An expert on the First Amendment said the Obama campaign’s decision to bar a University of Florida student from attending a Michelle Obama speech smacked of viewpoint discrimination and raised questions about liberal bias in academia.
Clay Calvert, the director of the Marion B. Brechner First Amendment Project at the University of Florida, said the incident also raises questions about the university’s involvement.
“While the university might not have done anything legally wrong in allowing Obama officials to discriminate against Republicans in terms of attendance, certainly the incident will, in the eyes of some folks, appear – rightly or wrongly – to be another indicator of liberal bias in academia,” Calvert told Fox News.
Matt Pesek, a student at the university, was denied entry to the speech even though he had a ticket for the event. He told the website Campus Reform that an Obama staffer pulled him out of line because he was wearing a John McCain t-shirt.
The First Lady’s speech, the Obama staffer allegedly told the student, was for “supporters only.”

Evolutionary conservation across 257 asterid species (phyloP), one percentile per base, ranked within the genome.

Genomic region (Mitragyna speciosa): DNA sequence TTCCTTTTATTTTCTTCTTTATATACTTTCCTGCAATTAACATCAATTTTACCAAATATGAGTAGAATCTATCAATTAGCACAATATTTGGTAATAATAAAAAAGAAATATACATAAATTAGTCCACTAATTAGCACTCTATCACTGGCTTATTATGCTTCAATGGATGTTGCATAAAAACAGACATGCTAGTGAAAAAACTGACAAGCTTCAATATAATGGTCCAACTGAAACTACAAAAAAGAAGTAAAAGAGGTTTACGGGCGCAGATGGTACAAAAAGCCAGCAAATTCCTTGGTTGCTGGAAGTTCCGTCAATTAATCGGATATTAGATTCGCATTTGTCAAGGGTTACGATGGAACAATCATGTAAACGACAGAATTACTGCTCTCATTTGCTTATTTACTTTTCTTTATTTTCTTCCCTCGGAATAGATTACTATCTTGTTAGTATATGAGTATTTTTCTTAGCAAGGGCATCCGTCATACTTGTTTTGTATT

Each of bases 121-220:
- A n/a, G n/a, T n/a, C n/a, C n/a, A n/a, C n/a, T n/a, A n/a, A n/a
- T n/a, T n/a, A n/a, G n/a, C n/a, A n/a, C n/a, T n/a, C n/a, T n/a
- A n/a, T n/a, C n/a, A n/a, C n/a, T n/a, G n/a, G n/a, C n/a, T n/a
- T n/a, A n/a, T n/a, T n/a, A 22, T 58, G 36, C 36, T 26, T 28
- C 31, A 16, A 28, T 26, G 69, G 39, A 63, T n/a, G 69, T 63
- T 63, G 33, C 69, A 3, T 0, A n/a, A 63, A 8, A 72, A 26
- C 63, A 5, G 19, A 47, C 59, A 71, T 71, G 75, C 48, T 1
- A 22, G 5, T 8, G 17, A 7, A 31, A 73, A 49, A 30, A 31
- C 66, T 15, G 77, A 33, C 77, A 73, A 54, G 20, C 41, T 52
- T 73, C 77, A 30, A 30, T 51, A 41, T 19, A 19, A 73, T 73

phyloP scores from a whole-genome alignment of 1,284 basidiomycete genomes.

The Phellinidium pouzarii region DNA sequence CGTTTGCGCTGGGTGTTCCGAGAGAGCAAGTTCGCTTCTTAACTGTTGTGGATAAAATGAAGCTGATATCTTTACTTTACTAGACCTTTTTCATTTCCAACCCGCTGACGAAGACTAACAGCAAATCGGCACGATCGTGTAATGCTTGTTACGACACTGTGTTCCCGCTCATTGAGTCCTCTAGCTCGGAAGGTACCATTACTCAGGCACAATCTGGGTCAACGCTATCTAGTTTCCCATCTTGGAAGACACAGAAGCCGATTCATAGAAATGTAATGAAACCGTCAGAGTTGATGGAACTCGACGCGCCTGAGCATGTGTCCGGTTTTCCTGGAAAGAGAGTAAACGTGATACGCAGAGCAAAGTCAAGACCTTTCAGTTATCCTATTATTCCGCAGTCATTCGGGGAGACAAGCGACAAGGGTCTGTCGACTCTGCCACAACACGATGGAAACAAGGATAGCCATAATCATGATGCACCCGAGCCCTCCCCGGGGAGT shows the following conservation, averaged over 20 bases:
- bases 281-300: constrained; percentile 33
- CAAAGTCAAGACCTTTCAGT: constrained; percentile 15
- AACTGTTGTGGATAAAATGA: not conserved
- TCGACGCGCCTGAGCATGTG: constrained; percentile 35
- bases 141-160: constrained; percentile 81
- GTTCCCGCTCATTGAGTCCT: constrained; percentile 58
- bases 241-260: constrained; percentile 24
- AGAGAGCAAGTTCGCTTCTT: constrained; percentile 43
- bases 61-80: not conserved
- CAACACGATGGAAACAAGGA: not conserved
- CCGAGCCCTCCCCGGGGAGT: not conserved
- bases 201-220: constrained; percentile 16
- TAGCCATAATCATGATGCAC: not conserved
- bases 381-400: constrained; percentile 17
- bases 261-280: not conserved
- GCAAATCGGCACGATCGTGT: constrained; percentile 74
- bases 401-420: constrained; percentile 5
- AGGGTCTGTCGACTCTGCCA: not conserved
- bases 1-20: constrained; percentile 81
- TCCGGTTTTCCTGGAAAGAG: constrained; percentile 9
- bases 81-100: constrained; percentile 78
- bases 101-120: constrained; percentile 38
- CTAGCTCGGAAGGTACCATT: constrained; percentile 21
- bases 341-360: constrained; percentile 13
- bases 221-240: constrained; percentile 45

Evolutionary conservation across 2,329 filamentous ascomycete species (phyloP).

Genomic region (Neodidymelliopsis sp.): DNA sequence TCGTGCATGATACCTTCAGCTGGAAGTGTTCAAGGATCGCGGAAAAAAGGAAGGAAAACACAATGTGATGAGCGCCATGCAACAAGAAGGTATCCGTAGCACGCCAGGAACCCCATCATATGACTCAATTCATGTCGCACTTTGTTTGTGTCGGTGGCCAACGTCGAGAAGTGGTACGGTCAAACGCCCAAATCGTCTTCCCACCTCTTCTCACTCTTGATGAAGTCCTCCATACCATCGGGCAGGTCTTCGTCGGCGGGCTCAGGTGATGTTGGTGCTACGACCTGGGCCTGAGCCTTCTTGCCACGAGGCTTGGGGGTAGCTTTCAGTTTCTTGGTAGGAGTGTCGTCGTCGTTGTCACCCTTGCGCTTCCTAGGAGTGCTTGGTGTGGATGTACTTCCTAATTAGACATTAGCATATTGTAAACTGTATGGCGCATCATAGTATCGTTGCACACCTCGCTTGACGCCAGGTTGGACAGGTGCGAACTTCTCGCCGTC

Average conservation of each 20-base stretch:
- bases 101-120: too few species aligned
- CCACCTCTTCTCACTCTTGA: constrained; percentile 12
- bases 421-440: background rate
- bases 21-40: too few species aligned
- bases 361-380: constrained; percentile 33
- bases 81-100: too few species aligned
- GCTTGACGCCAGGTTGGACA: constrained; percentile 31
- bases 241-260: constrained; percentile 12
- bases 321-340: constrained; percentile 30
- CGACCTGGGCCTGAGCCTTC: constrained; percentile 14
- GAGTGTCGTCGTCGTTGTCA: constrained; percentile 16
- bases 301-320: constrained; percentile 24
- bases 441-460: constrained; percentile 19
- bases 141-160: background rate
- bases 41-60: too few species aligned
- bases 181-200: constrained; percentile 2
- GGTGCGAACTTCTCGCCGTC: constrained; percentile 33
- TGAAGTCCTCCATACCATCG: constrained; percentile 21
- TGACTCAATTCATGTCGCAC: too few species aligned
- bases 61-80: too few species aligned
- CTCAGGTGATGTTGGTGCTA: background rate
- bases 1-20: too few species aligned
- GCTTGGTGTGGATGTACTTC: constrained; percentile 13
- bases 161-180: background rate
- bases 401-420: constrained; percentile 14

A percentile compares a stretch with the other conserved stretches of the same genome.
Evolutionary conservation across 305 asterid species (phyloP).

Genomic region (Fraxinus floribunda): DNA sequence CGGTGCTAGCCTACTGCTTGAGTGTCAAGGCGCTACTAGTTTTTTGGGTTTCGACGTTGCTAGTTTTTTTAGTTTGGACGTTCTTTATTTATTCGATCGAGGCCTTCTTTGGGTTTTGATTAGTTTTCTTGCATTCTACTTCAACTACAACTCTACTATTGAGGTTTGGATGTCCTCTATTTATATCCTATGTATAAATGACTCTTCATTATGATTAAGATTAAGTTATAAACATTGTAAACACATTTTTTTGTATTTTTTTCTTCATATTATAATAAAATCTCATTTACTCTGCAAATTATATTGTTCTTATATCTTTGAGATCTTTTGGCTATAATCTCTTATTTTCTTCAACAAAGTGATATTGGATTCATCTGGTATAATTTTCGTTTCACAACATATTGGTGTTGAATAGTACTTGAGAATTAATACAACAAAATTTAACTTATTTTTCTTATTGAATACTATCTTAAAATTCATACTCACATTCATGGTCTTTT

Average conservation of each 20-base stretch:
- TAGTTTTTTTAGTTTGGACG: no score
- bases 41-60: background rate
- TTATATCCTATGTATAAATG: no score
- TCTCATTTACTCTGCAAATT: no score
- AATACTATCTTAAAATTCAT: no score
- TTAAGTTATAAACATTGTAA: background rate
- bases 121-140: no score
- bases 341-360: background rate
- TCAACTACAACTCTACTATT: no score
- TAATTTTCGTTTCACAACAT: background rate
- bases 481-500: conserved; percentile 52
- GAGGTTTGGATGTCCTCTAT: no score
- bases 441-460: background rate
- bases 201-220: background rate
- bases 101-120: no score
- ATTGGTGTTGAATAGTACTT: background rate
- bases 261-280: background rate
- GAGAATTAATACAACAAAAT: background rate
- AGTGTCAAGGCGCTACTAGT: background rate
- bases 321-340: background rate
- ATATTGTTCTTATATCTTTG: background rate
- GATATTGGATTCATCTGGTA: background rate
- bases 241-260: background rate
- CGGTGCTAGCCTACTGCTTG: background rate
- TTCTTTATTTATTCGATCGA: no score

The revelation surfaced the same day President Obama appeared on CBS’ Late Show With David Letterman and said he represented the entire country.
“If you want to be president, you have to work for everyone,” he told Letterman.
Pesek said he offered to turn his shirt inside but was still denied entry.
University of Florida spokesperson Janine Sikes told Fox News that the university had absolutely no control over the event. She said the Obama campaign paid money to rent the facility and could determine who was allowed inside.
However, that appears to contradict a stipulation in the contract between the university and the Obama campaign.
Fox News obtained a copy of that document which includes a non-discrimination clause.
“User shall not prohibit attendance at the Event by any person in violation of law,” the clause states. “In the event entrance to any person is restricted by law, User shall provide written notice of such restricted use to University’s vice president for business affairs prior to signing of the agreement.”
Sikes said the campaign did not violate the law by denying the conservative student entry into the event.
Calvert said the incident raises troubling questions about the university’s handling of the situation.
“My primary question and concern is whether university officials knew in advance about the attendance discrimination policy that the Obama officials implemented – that people with pro-Republican garb that didn’t include anything offensive about the First Lady or the President would be turned away,” he said. “If officials new that in advance, then it would be highly problematic. Second, if university officials did not know in advance, then why didn’t they know?”